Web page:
Rolls-Royce finds premature blade wear on Trent XWB
August 12, 2020
Rolls-Royce is inspecting Airbus A350-900-powering Trent XWB-84 engines after "unexpected wear" was found on intermediate-pressure compressor (IPC) blades in several engines nearing their first regular overhaul. The UK manufacturer disclosed the information ahead of an airworthiness directive from the European Union Aviation Safety Agency, "to address any potential speculation which may result". Rolls-Royce says the issue was identified during "routine inspections" on a "small" number of engines with ages of four or five years. Noting that "currently just over 100 Trent XWB-84s" in that age bracket are in service, Rolls-Royce says: "We have inspected the majority of them and found signs of wear on an average of only one or two IPC blades in a minority of those inspected. We have also taken the precaution of sampling a number of younger Trent XWB-84 engines and have found no unexpected wear." The affected engines were approaching their first overhaul. "None of these engines have experienced any abnormal in-flight operation," says Rolls-Royce. "However, we are inspecting all other Trent XWB-84 engines of a similar service life as a precaution." The Trent XWB is the sole engine available for the A350. Trent XWB-84s are used on the A350-900, which entered service in 2015. The larger A350-1000, which entered service in 2018, is equipped with Trent XWB-97s. Rolls-Royce says the IPC blade issue can be addressed through "limited... additional work" during "existing shop visits". Noting availability of replacement parts and spare engines, the manufacturer stresses: "We do not expect this issue to create significant customer disruption or material annual cost." Chris Cholerton, president of the manufacturer's civil aerospace division, states that the Trent XWB-84 has achieved "unequalled on-wing reliability" and that engines nearing their first shop visit have required "no unplanned maintenance". He adds: "It is reassuring to see that our proactive inspection regime has enabled us to identify and swiftly address this issue and minimise any potential impact on our customers." Rolls-Royce has been severely affected by blade-durability issues on Trent-series engines, particularly the Trent 1000 – an option on the Boeing 787. There were widespread groundings of these long-haul aircraft as engines required unscheduled shop visits. The Trent 1000 issues included premature blade deterioration in the IPC and the intermediate- and high-pressure turbines.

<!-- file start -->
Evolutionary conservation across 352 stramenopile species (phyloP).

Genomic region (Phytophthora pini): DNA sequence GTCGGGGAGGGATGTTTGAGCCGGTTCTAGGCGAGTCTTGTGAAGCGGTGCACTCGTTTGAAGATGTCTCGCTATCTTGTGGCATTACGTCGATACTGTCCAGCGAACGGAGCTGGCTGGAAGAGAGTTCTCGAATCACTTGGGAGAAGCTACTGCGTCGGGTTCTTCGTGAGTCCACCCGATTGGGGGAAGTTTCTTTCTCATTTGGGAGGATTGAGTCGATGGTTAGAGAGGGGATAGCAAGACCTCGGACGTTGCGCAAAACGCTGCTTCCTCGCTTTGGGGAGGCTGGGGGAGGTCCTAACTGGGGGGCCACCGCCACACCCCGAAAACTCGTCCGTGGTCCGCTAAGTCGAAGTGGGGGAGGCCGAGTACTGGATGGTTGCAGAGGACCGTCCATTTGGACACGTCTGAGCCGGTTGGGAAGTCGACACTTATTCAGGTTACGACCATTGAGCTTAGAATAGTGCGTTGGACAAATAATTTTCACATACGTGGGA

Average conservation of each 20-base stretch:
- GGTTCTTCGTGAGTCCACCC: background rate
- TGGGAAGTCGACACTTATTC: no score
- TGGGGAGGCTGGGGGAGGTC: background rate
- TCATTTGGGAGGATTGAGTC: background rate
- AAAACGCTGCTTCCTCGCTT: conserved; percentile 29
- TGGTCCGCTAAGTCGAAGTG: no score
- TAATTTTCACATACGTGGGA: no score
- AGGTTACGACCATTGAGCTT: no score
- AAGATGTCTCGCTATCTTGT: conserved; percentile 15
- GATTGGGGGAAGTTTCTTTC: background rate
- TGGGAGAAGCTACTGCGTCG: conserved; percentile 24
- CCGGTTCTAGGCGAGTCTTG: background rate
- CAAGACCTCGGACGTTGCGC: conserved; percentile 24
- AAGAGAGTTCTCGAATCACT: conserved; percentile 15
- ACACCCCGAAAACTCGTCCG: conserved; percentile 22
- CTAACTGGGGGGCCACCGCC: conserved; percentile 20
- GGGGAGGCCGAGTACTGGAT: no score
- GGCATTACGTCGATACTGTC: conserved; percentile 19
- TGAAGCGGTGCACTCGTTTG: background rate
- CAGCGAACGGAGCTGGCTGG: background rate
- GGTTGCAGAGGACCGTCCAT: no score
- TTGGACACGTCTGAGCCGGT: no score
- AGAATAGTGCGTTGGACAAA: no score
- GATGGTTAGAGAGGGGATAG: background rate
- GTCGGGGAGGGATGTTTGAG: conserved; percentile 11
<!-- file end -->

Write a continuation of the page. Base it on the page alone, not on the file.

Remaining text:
Source: Cirium

​Union issues Heathrow strike threat over proposed pay cuts
August 11, 2020
London Heathrow airport employees are being urged by the Unite union to reject proposed pay cuts of up to a quarter, while industrial action is not being ruled out. Unite, which represents more than 4,000 Heathrow workers, says it will "consider all options", including industrial action, if members do reject the proposals. Regional co-ordinating officer Wayne King says Heathrow declined the union's request that the pay cuts be temporary. "Unite is urging HAL [Heathrow Airport Ltd] to withdraw these massive pay cuts and return to the negotiating table where Unite is committed to discussing fair cost reductions," adds King. The airport operator states that its proposal "will guarantee a job at Heathrow for anyone who wants one" and eliminate the need for any redundancies. While vowing to "protect or increase pay for half of our colleagues", Heathrow Airport Ltd confirms that "those on higher pay agreed when aviation was experiencing much better days will have to take a pay cut if they want to stay on". The cuts are in the 15-20% range "for most of those colleagues", it adds. Arguing that "a speedy recovery... is not going to be possible" – given travel restrictions that are "changing daily" and "the ongoing threat of a second wave" of the Covid-19 pandemic – Heathrow Airport Ltd concludes: "We cannot continue operating as we did before. Our final proposal will provide a job for all of our colleagues and ensure the long-term future of the airport. We urge our union partners to accept the revised offer."

SourceL Cirium

​Cathay Pacific's rights issue oversubscribed
August 11, 2020
Cathay Pacific's HK$11.7 billion ($1.5 billion) rights issue, made as part of a government rescue plan, has been oversubscribed. In a filing to the Hong Kong stock exchange on 7 August, after market close, the flag carrier disclosed that it had received offers for 3.43 billion rights shares, compared with the 2.5 billion offered, an oversubscription of 137%. In addition to the minority shareholders that exercised their rights, major shareholders Swire Pacific, Air China and Qatar Airways subscribed for all of the – respectively – 1.13 billion, 751 million and 250 million rights shares provisionally allotted to them under the rights issue. These represent approximately 45%, 29.99% and 9.99% of the total number of rights shares, respectively. The rights issue is the second tranche of a three-tranche HK$39 billion recapitalisation plan for the company. The first tranche was the issuance of HK$19.5 billion in preference shares to Aviation 2020 – a limited company wholly owned by the government – for an undisclosed stake. For the third tranche, Aviation 2020 will provide a HK$7.8 billion bridge loan facility to Cathay. The bailout marks the first time the Hong Kong government has stepped in to rescue a private company.

Source: Cirium


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